|Alvin Ailey American Dance Theater|
performing Ronald K. Brown's Four Corners
(photo: Paul Kolnik)
Holiday time has come again. As we ask each year, then, how's the Alvin Ailey American Dance Theater looking?
Looking good! That is not news. That is pretty much what they do.
I have no news for you in this post.
And I really won't be able to tell you much about the 2014 New York City Center season, because I'm making only one dip into it, and that happened last night in the company of loyal fans of America's cherished dance ambassadors to the world.
|Antonio Douthit-Boyd |
in Ulysses Dove's Bad Blood
(photo: Steve Wilson)
The troupe performed Bad Blood (Ulysses Dove, 1984), Four Corners (Ronald K. Brown, 2013) and After the Rain (Christopher Wheeldon, 2005), capping the evening off with Ailey's Revelations (1960). I wouldn't call this slate a program of radical experimentation or risk on the part of Robert Battle. I'd say it maintains the status of Ailey as filled with expertly sculpted performers whose bodies are the point and the meaning behind whole stretches of movement of any kind in any season. Give Ailey audiences this beauty, this technical facility, this passionate physicality to behold, and the job is done. We go to kick back and drink in these marvelous stars and stars-in-waiting, maybe to feel a little better about the potential of the human race, and they give us their all.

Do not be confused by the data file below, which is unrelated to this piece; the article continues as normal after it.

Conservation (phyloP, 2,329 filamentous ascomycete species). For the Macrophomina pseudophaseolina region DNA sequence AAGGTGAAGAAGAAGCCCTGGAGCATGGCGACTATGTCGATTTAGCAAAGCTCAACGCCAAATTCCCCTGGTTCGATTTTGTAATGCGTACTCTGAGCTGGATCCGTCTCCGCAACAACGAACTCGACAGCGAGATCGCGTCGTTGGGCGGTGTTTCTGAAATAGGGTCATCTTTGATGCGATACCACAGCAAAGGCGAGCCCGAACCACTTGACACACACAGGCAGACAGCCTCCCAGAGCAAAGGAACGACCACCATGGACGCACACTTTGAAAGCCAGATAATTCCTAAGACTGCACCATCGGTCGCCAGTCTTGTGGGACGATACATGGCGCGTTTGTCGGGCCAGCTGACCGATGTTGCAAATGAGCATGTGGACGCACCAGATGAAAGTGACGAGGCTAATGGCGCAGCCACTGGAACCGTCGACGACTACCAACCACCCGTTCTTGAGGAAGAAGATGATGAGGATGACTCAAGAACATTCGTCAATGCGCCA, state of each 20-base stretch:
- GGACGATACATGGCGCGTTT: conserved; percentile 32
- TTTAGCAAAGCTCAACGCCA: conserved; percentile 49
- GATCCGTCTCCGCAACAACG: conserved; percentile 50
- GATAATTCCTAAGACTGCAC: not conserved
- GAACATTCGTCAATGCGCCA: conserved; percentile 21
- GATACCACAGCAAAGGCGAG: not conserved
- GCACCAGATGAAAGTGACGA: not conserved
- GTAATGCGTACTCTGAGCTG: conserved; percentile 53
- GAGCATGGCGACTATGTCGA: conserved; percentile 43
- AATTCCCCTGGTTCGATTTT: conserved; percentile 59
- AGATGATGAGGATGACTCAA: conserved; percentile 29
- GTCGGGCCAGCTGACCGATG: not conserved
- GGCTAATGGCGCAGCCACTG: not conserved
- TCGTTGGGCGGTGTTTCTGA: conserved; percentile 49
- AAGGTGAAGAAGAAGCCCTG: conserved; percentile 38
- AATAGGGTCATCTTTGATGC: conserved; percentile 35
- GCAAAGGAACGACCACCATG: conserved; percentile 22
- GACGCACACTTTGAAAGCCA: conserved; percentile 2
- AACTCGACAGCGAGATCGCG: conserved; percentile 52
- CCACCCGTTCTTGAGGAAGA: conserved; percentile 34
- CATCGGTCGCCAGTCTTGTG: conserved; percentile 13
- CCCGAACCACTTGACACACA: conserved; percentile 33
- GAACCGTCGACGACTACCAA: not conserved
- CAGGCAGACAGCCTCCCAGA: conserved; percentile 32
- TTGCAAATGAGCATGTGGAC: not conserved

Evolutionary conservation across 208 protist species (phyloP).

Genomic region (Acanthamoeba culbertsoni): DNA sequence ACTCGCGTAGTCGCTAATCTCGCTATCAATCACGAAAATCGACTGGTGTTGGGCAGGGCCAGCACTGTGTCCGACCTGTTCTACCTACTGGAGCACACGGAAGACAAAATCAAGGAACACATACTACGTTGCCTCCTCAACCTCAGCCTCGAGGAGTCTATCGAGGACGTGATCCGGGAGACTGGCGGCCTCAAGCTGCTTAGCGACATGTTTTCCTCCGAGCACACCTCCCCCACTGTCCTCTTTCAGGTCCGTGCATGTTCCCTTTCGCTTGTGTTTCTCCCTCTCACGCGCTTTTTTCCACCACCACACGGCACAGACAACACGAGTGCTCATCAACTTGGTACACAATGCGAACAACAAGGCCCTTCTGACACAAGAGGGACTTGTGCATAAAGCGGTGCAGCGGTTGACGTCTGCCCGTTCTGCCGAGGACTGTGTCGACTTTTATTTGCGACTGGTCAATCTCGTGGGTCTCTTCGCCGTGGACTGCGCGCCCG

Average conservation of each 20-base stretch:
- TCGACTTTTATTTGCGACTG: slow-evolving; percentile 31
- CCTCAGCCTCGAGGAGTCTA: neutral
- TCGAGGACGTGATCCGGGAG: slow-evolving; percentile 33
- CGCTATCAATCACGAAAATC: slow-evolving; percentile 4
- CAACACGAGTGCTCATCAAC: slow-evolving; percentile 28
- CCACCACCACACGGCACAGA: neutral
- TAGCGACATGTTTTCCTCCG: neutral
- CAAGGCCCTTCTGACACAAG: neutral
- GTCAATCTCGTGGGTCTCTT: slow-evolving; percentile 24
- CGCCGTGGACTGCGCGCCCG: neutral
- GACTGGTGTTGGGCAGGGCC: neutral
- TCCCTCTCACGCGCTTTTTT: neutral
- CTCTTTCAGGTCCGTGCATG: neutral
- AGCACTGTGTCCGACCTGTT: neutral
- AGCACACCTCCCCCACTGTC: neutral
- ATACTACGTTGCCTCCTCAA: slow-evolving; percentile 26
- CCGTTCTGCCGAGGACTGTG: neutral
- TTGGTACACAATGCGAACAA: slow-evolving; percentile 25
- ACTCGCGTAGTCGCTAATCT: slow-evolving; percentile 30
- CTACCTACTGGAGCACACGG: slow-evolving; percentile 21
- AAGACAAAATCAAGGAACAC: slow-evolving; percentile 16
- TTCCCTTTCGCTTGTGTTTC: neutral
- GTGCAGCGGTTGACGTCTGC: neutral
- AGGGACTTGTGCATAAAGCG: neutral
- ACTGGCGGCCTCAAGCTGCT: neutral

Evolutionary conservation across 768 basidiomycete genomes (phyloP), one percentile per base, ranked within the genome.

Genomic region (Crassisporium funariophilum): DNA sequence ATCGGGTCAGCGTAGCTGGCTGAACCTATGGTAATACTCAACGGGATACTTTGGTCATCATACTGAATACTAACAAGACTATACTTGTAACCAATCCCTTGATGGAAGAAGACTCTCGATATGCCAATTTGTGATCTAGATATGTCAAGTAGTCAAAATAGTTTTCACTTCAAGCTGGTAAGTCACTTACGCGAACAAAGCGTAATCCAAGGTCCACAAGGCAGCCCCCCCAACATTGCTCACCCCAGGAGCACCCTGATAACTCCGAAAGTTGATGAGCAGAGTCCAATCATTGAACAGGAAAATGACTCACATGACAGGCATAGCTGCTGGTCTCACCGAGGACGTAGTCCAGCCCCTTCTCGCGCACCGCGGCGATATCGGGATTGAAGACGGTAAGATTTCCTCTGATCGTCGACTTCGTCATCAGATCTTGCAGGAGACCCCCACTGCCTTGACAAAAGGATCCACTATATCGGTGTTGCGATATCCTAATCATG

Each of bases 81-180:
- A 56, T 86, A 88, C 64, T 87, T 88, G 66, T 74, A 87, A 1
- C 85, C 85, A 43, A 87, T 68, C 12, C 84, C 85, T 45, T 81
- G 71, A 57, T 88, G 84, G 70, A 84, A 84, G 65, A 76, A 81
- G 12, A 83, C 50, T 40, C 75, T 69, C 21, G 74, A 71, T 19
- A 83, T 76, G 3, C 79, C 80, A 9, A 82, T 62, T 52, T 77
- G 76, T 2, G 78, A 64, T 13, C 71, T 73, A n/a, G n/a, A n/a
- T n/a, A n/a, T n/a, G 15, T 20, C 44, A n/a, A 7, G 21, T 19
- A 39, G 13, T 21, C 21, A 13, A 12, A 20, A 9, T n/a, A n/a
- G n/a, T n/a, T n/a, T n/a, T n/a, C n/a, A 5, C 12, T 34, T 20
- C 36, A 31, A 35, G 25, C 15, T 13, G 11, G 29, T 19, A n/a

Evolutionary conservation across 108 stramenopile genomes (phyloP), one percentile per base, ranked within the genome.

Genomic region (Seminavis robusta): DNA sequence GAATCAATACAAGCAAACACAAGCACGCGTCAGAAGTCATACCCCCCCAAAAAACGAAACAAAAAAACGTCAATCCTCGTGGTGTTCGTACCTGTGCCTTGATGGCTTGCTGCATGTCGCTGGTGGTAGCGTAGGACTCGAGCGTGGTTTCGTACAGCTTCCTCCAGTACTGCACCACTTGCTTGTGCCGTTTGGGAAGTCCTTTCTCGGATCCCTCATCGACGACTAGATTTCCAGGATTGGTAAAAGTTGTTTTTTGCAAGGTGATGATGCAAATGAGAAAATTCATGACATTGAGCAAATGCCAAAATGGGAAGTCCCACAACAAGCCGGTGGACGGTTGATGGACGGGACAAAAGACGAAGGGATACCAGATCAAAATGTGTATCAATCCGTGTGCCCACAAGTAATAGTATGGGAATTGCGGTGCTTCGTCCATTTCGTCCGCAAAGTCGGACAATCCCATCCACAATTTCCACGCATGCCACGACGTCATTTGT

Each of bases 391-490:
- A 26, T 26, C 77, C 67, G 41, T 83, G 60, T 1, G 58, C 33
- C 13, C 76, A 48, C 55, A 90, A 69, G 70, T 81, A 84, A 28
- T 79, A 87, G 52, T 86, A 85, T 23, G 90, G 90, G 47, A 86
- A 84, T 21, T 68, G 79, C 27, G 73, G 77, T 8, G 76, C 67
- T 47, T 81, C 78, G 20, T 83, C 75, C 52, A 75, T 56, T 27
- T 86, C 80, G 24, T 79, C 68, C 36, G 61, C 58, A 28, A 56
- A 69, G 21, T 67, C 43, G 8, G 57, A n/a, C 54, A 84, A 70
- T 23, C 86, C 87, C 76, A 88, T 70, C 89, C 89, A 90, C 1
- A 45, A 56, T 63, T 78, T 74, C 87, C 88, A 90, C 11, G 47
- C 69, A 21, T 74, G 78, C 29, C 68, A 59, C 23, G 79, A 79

This is not all I look for in an experience of dance. Far from it. But it's not nothing either. It is what it is.
|Ailey dancers in Four Corners|
above: Belen Pereyra
below: Kervin Douthit-Boyd
Last night's marquee item might have been the pas de deux from Christopher Wheeldon's After the Rain, danced by Linda Celeste Sims and Glenn Allen Sims. Anything coming from the world of ballet has a certain built-in sheen to it, and this is Wheeldon, after all. Safe choice. But, for me, Brown's Four Corners was the evening's knockout. The piece stirs Brown's eclectic (and perennial) movement elements and embodied spirituality to silky perfection. And look at its primary inspiration--a song by poet Carl Hancock Rux with grief for the fallen, angels seeking to bestoy healing peace and a ringing exhortation to the people:
Yours is simply this
Command and stand up
You are beautiful
Beautiful and lovely
In this time of pain and despair, could there really be anything more in the spirit of Ailey?
an excerpt from Four Corners
The 2014 Ailey season at New York City Center continues through January 4. For schedule and ticket information, click here.